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Matched Pairs Design
Two groups are matched on a one to one basis.
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Repeated Measures Design
Same participants are used for both groups.
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Independent Group Design
Each participant is selected for one group by randomisation.
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Target Population
A group of people that show the characteristics that the researcher needs for the study.
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Volunteer Sampling
The participant's choose to be in the study by volunteering themselves after seeing an advert for example.
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Random Sampling
All participants have an equal chance of being picked. The whole target population is laid out and then the desired/needed number of participants are picked. Names out of a hat, flipping a coin for example.
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Opportunity Sampling
Participants are selected on availability. Standing in a busy high street and asking people that walk by for example.
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Participants answer a set of questions in writing.
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Participants answer a set of questions, asked by the researcher face to face.
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Field Experiments
These are carried out in a natural environment of those that are being tested.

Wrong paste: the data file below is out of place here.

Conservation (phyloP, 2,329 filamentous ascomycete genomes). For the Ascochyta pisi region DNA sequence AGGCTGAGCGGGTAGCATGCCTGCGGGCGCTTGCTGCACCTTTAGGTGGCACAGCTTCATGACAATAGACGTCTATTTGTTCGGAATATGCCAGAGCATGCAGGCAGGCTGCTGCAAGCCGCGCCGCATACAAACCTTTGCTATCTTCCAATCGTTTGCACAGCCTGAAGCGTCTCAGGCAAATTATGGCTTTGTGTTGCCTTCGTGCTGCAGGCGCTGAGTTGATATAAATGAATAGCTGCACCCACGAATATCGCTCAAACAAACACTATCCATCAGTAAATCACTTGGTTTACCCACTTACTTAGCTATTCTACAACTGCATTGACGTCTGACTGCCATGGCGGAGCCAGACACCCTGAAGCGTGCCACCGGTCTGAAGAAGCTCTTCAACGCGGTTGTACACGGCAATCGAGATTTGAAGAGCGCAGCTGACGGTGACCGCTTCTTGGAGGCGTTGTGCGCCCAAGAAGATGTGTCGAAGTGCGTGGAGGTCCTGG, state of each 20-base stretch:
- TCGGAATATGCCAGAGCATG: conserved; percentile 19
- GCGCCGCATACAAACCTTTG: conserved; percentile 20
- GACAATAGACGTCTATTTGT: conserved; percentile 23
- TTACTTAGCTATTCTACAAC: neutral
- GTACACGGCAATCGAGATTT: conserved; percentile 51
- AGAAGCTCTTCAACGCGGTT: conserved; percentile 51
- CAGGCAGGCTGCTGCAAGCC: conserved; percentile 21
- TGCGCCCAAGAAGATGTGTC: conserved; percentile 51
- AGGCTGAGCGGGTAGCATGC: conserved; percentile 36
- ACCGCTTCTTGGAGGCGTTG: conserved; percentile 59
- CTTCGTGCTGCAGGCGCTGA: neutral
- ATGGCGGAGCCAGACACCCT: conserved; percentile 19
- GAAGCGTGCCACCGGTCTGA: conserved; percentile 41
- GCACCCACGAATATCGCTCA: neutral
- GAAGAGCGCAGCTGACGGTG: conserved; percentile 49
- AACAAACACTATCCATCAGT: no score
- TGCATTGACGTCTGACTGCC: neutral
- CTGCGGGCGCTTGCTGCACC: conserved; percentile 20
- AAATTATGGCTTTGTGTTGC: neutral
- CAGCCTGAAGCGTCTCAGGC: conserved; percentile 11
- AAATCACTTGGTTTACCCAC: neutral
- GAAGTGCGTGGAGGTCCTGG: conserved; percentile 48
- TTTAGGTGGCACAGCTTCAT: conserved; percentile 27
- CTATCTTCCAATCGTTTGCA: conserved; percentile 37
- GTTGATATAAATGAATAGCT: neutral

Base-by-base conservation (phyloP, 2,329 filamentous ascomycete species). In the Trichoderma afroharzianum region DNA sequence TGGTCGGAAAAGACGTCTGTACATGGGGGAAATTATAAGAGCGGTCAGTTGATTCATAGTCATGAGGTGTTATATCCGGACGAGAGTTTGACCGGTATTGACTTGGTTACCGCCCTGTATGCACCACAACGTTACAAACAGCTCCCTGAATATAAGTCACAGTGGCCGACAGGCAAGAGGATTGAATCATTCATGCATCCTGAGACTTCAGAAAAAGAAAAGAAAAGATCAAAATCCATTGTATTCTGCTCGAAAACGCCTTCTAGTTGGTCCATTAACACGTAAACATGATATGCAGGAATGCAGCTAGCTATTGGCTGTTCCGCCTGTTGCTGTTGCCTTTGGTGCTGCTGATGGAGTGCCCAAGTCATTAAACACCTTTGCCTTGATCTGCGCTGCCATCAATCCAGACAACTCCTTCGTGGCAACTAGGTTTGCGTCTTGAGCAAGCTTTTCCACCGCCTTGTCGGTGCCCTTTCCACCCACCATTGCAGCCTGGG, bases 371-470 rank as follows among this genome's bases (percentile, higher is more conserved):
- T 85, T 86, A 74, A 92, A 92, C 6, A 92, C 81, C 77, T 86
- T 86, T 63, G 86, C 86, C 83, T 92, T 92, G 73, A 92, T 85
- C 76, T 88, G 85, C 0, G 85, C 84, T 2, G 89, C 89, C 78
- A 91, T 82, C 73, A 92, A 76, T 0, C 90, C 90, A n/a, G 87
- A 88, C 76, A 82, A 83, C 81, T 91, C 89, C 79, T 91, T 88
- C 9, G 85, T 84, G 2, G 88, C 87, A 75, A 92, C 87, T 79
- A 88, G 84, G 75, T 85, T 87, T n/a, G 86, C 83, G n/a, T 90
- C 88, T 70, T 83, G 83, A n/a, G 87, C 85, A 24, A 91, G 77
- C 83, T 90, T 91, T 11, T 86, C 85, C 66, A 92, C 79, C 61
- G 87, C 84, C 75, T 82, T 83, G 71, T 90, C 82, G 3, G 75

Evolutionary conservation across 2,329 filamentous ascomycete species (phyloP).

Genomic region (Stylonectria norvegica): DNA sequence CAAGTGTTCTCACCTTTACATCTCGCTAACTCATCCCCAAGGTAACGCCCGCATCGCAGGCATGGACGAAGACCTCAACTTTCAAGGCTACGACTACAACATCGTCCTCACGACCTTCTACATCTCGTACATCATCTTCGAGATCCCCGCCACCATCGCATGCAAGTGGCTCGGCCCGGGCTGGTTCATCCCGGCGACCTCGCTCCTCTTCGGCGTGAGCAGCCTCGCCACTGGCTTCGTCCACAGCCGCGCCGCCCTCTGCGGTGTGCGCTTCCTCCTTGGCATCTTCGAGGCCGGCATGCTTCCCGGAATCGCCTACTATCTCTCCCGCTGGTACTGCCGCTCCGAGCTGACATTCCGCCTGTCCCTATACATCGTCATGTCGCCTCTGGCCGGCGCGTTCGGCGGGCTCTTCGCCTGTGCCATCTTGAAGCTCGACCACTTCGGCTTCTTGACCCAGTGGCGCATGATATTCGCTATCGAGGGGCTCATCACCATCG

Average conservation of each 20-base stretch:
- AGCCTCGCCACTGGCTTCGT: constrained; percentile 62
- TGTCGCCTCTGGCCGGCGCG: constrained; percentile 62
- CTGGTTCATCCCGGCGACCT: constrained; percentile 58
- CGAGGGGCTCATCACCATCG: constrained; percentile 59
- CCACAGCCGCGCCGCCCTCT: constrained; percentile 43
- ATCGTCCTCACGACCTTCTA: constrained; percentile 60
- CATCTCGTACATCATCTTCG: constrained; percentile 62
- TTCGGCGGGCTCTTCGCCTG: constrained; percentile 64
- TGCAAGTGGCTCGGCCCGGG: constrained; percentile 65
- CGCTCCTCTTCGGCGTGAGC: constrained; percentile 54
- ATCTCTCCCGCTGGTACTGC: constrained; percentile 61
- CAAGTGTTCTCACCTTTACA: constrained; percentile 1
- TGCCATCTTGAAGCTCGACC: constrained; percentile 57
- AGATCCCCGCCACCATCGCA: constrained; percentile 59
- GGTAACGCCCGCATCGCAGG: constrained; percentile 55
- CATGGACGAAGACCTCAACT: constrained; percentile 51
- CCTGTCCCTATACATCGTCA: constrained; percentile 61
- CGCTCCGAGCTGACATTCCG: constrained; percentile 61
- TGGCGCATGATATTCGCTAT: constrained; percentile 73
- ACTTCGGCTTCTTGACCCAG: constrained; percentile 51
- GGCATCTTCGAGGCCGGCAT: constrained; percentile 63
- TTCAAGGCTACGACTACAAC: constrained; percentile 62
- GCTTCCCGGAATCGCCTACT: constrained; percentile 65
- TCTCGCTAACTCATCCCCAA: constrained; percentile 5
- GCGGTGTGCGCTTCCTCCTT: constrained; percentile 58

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Laboratory Experiment
These are carried out in a laboratory environment. Provide the highest level of control over variables.
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Natural Experiment
The independent variable is natural occurring so the conditions cannot be controlled.
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Naturalistic Observation
Behaviour is observed and recorded with no manipulation of variables. Can either be overt or covert. Categories are used to produce quantitative data.
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Covert Observation
The participants being observed are unaware that the observation is happening.
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Overt Observation
The participants being observed are aware that the observation is happening.
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Case Studies
In depth studies of individual/small group. Under taken in a real life context, using interviews to collect qualitative data.
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Quantitative Data
Information that is numerical and can be measured and written down using numbers.
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Qualitative Data
Data that goes in-depth, more words involved, about how people think and feel. Cannot be measured.
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Card 2


A statement predicting what will occur so that it can be tested.



Card 3


A hypothesis that predicts no difference.


Preview of the back of card 3

Card 4


Predicts a difference with a direction, for example, 'faster' or 'bigger'.


Preview of the back of card 4

Card 5


No direction is predicted, just a difference.


Preview of the back of card 5